Through the historic election of 2000, and two nominees for Labor Secretary, the fate of the Ergonomics Program Standard is still undecided. However, several GOP members would like to see all questions about the Standard soon laid to rest.
Late Thursday March 1, led by Assistant Majority Leader Don Nickles (R-OK), senators Kit Bond (R-MO.), Michael Enzi (R-WY.) and Tim Hutchinson (R-AR.) introduced a “resolution of disapproval,” to overturn the ergonomics rule, laying the groundwork for what may be the biggest labor dispute of the new Bush administration.
The Congressional Review Act allows Congress, with a simple majority vote supporting a resolution of disapproval in the Senate and the House, to overturn a final rule issued by an agency. The resolution must be signed by President Bush. Provisions of the congressional review law bar reissuing a revoked rule or any new rule “that is substantially the same” as the previous rule, unless it has been authorized by Congress. This has many concerned that workers would not be able to get protection in the future.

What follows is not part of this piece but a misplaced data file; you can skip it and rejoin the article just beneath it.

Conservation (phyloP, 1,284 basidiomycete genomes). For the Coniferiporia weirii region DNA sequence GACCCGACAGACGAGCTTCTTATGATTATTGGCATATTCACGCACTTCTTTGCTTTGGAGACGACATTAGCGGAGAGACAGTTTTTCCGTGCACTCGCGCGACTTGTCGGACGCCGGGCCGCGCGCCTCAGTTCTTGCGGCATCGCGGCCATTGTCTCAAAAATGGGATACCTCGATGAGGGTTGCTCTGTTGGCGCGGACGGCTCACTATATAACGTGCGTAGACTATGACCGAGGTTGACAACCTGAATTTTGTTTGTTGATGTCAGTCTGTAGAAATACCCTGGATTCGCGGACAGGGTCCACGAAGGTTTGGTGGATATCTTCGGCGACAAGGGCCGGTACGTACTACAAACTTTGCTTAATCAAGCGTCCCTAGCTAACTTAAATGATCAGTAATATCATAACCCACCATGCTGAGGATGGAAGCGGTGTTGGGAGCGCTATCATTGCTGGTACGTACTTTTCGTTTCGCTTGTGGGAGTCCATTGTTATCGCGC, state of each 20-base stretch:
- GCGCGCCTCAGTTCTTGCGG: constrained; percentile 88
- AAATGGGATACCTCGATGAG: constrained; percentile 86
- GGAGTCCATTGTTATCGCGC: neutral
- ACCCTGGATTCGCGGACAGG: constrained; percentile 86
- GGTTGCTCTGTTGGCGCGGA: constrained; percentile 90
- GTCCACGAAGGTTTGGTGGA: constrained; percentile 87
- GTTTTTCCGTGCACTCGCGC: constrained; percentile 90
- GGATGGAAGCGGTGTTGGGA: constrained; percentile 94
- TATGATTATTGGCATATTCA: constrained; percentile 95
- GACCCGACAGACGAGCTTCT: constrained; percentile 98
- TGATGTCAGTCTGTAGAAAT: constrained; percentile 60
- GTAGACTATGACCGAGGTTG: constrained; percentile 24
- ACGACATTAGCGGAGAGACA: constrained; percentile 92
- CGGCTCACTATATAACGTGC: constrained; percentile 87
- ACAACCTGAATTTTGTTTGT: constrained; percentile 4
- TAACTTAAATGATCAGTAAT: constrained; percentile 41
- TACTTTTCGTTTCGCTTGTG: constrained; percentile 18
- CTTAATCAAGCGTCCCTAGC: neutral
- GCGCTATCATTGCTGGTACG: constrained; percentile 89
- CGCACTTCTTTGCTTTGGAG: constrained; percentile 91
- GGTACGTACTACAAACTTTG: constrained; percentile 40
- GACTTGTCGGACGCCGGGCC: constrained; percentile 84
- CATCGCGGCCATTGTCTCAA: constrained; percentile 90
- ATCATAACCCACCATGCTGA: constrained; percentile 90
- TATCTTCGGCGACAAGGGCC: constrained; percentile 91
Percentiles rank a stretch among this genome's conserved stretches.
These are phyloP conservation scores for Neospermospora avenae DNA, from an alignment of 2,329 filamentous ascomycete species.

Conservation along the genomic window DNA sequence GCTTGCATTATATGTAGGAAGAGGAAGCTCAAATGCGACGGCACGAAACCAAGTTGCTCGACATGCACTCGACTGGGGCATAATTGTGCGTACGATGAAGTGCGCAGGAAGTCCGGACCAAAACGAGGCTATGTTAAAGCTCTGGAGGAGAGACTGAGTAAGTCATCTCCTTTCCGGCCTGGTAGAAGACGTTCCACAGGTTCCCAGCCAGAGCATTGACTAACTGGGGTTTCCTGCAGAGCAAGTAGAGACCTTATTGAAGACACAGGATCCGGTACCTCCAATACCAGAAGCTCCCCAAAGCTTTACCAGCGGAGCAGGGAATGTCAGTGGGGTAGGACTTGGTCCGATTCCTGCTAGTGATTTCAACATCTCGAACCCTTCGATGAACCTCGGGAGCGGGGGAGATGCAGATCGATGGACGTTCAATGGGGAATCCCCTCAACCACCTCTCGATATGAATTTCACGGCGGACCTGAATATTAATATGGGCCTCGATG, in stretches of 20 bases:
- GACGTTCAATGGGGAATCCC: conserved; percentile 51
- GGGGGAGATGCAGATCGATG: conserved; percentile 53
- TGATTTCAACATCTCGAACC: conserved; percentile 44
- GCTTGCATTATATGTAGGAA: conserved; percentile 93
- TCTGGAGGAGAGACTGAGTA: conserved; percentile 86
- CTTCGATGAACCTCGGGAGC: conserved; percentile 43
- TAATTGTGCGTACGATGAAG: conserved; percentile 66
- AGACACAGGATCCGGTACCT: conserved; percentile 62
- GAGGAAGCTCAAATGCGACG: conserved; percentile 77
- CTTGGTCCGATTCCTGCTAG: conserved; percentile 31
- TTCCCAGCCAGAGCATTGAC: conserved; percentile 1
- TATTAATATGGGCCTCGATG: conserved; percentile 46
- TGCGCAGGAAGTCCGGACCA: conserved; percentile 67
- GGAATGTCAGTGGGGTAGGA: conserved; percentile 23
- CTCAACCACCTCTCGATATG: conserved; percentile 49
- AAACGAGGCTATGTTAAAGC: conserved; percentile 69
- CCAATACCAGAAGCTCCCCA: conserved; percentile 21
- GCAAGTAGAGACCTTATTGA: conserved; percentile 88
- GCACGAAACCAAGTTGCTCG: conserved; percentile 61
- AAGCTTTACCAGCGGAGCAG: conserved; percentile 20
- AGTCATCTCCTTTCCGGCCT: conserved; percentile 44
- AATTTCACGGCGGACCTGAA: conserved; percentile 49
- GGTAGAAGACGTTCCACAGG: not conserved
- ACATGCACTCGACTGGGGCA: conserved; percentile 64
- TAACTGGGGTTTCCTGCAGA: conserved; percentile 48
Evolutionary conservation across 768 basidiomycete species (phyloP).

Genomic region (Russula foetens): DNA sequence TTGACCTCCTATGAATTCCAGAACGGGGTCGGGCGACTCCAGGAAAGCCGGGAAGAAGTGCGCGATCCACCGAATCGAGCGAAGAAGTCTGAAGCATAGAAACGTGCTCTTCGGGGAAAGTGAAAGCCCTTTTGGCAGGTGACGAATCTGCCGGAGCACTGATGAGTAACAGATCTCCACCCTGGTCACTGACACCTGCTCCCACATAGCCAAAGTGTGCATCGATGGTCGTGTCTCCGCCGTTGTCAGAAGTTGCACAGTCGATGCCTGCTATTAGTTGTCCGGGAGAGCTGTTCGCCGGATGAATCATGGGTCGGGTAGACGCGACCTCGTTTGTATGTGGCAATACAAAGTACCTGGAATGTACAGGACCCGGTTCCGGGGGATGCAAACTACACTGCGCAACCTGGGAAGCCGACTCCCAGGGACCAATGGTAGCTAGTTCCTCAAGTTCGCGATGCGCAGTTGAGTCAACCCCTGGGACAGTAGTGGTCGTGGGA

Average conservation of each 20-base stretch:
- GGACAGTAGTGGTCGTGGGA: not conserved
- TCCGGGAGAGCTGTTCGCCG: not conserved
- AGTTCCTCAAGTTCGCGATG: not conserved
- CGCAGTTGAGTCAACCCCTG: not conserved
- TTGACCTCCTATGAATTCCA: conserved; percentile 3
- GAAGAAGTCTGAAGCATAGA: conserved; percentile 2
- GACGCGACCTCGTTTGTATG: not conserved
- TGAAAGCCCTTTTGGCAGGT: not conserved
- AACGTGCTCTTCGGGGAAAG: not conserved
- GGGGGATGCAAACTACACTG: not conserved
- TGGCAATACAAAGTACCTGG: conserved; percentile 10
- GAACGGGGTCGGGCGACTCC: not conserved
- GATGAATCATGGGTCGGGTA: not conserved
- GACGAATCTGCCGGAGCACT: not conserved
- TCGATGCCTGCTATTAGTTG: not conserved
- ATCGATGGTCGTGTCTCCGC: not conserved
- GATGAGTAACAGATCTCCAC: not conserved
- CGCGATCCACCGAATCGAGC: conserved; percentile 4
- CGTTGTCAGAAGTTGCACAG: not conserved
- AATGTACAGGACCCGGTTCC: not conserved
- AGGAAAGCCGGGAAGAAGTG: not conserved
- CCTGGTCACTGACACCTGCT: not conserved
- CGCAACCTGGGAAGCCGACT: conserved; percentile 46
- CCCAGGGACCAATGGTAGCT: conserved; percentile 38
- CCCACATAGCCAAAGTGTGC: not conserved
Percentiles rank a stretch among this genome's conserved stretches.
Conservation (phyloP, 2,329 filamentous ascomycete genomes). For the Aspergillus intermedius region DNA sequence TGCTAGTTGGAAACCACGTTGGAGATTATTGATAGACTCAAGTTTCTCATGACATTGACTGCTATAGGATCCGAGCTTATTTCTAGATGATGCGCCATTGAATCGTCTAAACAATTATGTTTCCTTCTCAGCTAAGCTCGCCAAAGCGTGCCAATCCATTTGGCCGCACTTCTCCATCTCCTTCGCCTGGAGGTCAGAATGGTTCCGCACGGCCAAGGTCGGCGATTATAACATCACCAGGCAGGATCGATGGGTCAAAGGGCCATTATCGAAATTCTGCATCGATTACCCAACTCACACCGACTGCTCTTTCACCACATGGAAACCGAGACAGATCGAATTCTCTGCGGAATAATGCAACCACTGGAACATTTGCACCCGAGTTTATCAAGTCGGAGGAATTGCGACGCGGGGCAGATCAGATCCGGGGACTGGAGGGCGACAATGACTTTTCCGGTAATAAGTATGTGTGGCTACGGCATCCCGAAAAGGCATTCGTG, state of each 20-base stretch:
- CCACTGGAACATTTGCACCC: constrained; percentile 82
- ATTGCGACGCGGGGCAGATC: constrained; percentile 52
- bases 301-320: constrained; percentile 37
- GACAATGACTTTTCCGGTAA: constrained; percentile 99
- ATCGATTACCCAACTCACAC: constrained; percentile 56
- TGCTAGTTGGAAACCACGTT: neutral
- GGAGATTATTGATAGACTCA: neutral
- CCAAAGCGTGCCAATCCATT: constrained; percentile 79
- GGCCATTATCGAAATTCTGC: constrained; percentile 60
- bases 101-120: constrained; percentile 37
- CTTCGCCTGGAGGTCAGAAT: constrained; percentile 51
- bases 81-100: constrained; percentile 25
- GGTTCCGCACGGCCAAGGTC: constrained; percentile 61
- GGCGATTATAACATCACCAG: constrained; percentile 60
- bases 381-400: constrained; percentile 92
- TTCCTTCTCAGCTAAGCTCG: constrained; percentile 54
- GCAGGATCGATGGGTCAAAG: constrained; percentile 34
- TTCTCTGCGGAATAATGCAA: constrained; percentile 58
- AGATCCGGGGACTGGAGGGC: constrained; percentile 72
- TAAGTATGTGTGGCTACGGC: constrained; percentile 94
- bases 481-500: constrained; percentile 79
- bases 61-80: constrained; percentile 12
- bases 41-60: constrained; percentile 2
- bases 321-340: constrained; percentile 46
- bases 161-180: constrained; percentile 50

In order to revoke the ergonomics rule several key traditional legislative procedures are bypassed. Debate is limited to 10 hours, there are no hearings required, there is no conferencing on the bill, and no amendments are allowed. This issue is expected to be voted on Tuesday March 6, or Wednesday March 7. Interested parties must express their views immediately.
The law allowing Congress to initiate a “resolution of disapproval” was passed in 1996 by a Republican controlled Congress. It has not yet been used on a major ruling.
The AFL-CIO, a supporter of the ergonomics standard, has created web pages where you can contact your legislators to support the standard. AFL-CIO
NAM, an opponent of the standard, has listed several points of discussion on their website. NAM